Programming STM32 USART using GCC tools. Part 2

In the last part of the tutorial, we have covered simple USART routines that send data directly to USART peripheral. This is OK to use such an approach when a project isn’t time-critical and processing resources are far from limits. But most often, we stuck with these limiting factors, mainly when RTOS is used or when we perform necessary real-time data processing. And having USART routines with while the loop-based wait isn’t a good idea – it steals processing power only to send a data.

As you may guess – next step is to employ interrupts.

As you can see, there are many sources to trigger interrupts, and each of them is used for a different purpose. To use one or another interrupt, first, it has to be enabled in USART control register (USART_CR1, USART_CR2, or USART_CR3). Then NVIC USART_IRQn channel has to be enabled to map interrupt to its service routine. Because NVIC has only one vector for all USART interrupt triggers, service routine has to figure out which of interrupts has triggered an event. This is done by checking flags in USART status register (USART_SR).

Another important thing about using interrupt-based transmission is buffering. Using interrupts is a “set and forget” method, and it is a bit hard to predict when it will occur, especially when a system is complex with multiple different priority interrupts. It can be a situation when higher priority preempts USART interrupt during transfer and tries to send data via same USART channel. Without buffering, this might become impossible.

As you can see, we can continue stacking data FIFO buffer and once USART interrupts routine gets its control it will transmit accumulated data. Then only problem here that may occur is a buffer overflow – so make sure that FIFO is large enough to deal worth case scenario when the buffer gets overfilled. No more data can be accepted, leading to loss of bytes until USART interrupt routine gets chance to sip few bytes off.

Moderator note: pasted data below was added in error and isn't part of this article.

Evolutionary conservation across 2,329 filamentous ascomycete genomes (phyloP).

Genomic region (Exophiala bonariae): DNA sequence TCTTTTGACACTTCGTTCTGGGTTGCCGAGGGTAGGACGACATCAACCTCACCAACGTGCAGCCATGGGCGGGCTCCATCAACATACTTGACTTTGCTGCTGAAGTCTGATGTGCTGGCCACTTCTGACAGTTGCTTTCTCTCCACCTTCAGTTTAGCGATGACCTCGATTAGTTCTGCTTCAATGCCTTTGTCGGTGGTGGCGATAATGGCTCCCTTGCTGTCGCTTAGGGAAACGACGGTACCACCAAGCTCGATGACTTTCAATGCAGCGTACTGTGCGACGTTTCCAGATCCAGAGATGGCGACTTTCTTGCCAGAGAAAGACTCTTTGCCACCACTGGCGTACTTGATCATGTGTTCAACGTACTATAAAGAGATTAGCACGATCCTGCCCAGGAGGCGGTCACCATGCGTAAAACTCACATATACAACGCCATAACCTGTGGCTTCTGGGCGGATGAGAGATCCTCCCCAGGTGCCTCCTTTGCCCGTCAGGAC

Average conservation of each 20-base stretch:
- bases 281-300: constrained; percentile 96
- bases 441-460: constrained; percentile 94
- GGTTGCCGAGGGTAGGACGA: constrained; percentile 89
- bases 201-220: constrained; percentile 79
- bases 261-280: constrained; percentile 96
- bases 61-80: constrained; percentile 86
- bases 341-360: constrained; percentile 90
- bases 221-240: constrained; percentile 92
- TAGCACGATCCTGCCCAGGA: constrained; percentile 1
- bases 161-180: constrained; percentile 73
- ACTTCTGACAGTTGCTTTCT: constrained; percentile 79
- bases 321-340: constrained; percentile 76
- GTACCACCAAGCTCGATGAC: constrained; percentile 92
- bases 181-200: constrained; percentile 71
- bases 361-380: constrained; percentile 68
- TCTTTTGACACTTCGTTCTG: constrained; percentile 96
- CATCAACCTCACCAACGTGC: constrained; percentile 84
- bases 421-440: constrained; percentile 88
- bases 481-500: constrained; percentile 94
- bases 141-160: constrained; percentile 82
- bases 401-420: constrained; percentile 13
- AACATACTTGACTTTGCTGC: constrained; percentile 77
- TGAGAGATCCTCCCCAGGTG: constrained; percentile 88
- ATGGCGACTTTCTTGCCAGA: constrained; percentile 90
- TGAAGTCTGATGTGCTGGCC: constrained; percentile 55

In the following example, we are going to create s simple FIFO implementation that allows us to create send and transmit buffers. For this, we create another two files in the project – buffer.c and buffer.h. In header file we define FIFO_TypeDef type:

typedef struct{
    uint8_t in;
    uint8_t out;
    uint8_t count;
    uint8_t buff[USARTBUFFSIZE];

Members of this structure are as follows:

in – indicates input data location. It points to last written data to buffer;

out – indicates next data byte to be sent via USART;

count – indicates the number of bytes currently stored in FIFO;

buff[] – array storing data;

USARTBUFFSIZE – is the size of FIFO.

Having all this, we can create a simple circular FIFO or so-called ring buffer:

First of all, when FIFO is created we have to initialize it by setting initial values of indexes and count:

void BufferInit(__IO FIFO_TypeDef *buffer)
buffer->count = 0;//0 bytes in buffer
buffer->in = 0;//index points to start
buffer->out = 0;//index points to start

This will give us an empty buffer.

Next follows writing a byte to buffer:

ErrorStatus BufferPut(__IO FIFO_TypeDef *buffer, uint8_t ch)
    return ERROR;//buffer full
    buffer->in=0;//start from beginning
return SUCCESS;

As you can see, before writing to the buffer, we must ensure it is not complete. If it is full we return error – in the program, this would mean the loss of data (if no special care is taken). Otherwise, if the buffer isn’t full, then it adds a byte to the end (tail) of the queue and increases element count. And since this is a circular buffer, once index reaches the end of an array; it cycles to the beginning. The similar situation is with a reading from buffer:

ErrorStatus BufferGet(__IO FIFO_TypeDef *buffer, uint8_t *ch)
    return ERROR;//buffer empty
    buffer->out=0;//start from beginning
return SUCCESS;
ErrorStatus BufferIsEmpty(__IO FIFO_TypeDef buffer)
        return SUCCESS;//buffer full
    return ERROR;

Here we first check if there is data in the buffer and return the error if it is empty. If data is present in FIFO, then we take the first byte from the beginning (head) of FIFO and decrease the count of data in it and update the index.

Continuing with our example, we are going to update the code that does the same task but using buffers and interrupts.

First of all, we implement buffers – one for receiving data and another for transmitting:

//initialize buffers
volatile FIFO_TypeDef U1Rx, U1Tx;

And in USART1Init function we add couple lines where these buffers are initialized:


Since we are going to use interrupt based USART communication we also have to enable NVIC channel for USART1 by toUSART1Init() the following:

//configure NVIC
NVIC_InitTypeDef NVIC_InitStructure;
//select NVIC channel to configure
NVIC_InitStructure.NVIC_IRQChannel = USART1_IRQn;